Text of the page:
A strengthening of more than 10 per cent in the rupee against the dollar this year has prompted layoffs in India’s textile, jewellery and other labour-intensive export industries.

In its battle to sterilise a flood of foreign dollars into the country’s booming equity and real estate markets, the Reserve Bank of India has accumulated a record $95.4bn in reserves over the past 12 months, bringing the total to $262.5bn.

There are concerns the RBI can slow but not stop the rise of the rupee, leading regulators to conclude that exporters need more tools with which to hedge foreign exchange risk, such as a large and liquid currency futures market.

Mr Narain said regulators were also working on developing interest rate futures, seen as crucial to the development of the country’s debt markets.

Bankers welcomed the moves. Sanjay Nayar, Citigroup chief executive officer for India and head of Nepal, Sri Lanka and Bangladesh, said: “If Mumbai is to become a financial centre, the development of the bond, currency and derivative markets is critical. People need to be able to hedge their risk, and regulators seem to be gaining traction in that direction.”

The stock market regulator, the Securities and Exchange Board of India, has promised to fast-track new products following measures last month aimed at curbing the use of offshore derivative instruments, or P-notes, that allowed investors to trade Indian stocks without registering locally.

Mr Narain said he was cautious about the prospect of consolidation among global exchanges, including those in Asia, partly because of a “stratospheric” rise in valuations on some bourses.

He said he had not seen a departure of liquidity from India following the crackdown on the use of P-notes, which were favoured by hedge funds.

The NSE accounts for 85 per cent of India’s combined equities and derivatives trading. In the year ending March, it made revenues of about $450m and profits of about $200m.

All this to be taken with a grain of piquant salt!!!

Unbelievable, Northern Rock will need government support till 2010

This is unbelievable. Northern Rock will need government support till 2010!!!!!

words fail me, I find this so amazing!, what on earth were we thinking when we thought that Gordon Brown was a good economic manager? He has turned out to be a complete idiot!, THIS is his idea of managing crisis's? Chuck him out, we need somebody else.

All this to be taken with a grain of piquant salt!!!

How to make a small fortune? start with a large one!

Goldman Sachs is being sued by a dot-com entrepreneur who claims that the bank took £6 million he invested with them, turned it into less than £3 million and then closed his account and told him to get lost. Steve Ronksley says he made the money from stock options he was given for setting up the UK offshoot of a US business. The gain left him with a £2.4 million tax bill to find, he told Goldman. “Within a year the amount was worth less than that £2.4 million.”

He claims that the bank mis-classified him as a professional investor, which he wasn’t, because this got round the duty of care owed to private clients. The case is due to reach the High Court next week, and he is represented by a small specialist law firm. He is suing the bank for professional negligence.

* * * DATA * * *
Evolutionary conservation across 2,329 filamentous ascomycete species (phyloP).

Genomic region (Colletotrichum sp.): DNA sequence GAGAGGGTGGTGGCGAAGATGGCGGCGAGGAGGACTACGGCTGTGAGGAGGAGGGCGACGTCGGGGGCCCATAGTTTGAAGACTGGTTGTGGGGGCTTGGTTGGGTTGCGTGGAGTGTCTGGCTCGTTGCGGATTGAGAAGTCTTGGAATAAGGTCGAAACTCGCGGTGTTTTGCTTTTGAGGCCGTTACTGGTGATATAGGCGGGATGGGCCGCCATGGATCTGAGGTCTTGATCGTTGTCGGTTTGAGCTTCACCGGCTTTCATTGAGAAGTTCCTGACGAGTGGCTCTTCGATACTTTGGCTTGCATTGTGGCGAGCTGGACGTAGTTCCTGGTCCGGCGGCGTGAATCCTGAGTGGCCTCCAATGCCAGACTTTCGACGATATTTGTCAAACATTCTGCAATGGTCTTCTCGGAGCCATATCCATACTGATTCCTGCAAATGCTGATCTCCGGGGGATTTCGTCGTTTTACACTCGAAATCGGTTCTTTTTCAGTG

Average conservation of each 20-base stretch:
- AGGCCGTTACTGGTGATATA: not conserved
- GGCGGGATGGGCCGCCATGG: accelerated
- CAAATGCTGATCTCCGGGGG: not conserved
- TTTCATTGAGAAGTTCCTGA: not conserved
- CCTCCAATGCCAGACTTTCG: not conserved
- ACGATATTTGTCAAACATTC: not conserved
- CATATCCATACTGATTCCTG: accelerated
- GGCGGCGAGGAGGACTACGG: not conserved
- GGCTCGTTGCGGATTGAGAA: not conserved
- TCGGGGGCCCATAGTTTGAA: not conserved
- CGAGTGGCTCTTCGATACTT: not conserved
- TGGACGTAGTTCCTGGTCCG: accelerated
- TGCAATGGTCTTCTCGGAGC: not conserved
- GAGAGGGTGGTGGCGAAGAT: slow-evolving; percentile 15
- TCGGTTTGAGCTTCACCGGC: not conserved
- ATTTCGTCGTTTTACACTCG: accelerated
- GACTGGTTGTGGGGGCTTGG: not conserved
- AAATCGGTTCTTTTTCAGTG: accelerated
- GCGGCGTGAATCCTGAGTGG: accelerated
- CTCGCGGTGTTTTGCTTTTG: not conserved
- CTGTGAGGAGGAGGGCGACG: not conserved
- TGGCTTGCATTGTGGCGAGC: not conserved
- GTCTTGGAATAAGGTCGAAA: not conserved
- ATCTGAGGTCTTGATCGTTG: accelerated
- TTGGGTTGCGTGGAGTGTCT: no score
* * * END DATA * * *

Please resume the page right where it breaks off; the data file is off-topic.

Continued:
Goldman refused to say whether it is defending the action. “We never comment on litigation, alleged or otherwise.”

All this to be taken with a grain of piquant salt!!!

How much capital should a bank keep?

I have been thinking about corporate performance, capital and corporate governance for some time now. These three are very tightly linked together. In almost every case of a bank getting into difficulties, it was because the firm had bad capital controls and bad capital management. And thus it leads to bad performance and the balance sheet looks like Swiss cheese.

More importantly, if you control the amount of capital you can have very tightly based upon the risk factor, then counter-intuitively, in times of market turmoil, you make the problem worse. For example, say based upon their internal risk measures, you have determined that the capital I need to keep aside is 10 quid. So far so good. But say the markets have dived like a dingo down its hole. Now the risk measures would be saying that I have to either get rid of positions or I have to increase my capital. In the case of the former, I will be exacerbating the market problem by increasing the selling pressure. In case of the latter, you will end up with no take-up of your capital increase (either by a rights issue or bond issue or what have you) (who wants to purchase in a selling market?).

Furthermore, as we have seen in the case of the Northern Rock (btw, did you know that we have spent more on this stupid incompetent fiasco of Northern Rock than the entire military budget of this year? our squaddies are dying because they do not have equipment and our taxpounds are going to save the collective patooties of the government, FSA and the central bank - makes me furious, I tell you!), corporate governance problems kicks in, who wants to purchase it? Hedge Funds? Private Equity? Other banks? What? So what do you do?

Well, here’s one answer: In other words, it is not sufficient to just meet Basel II requirements, but also to go ahead and have a buffer over and above it! But more importantly, certain economies which have a preponderance of bank lending compared to market lending (such as Germany or countries with less developed capital markets such as China and India) will be hit harder despite having buffer capital!. I quote the full conclusion as it is worthwhile reading it.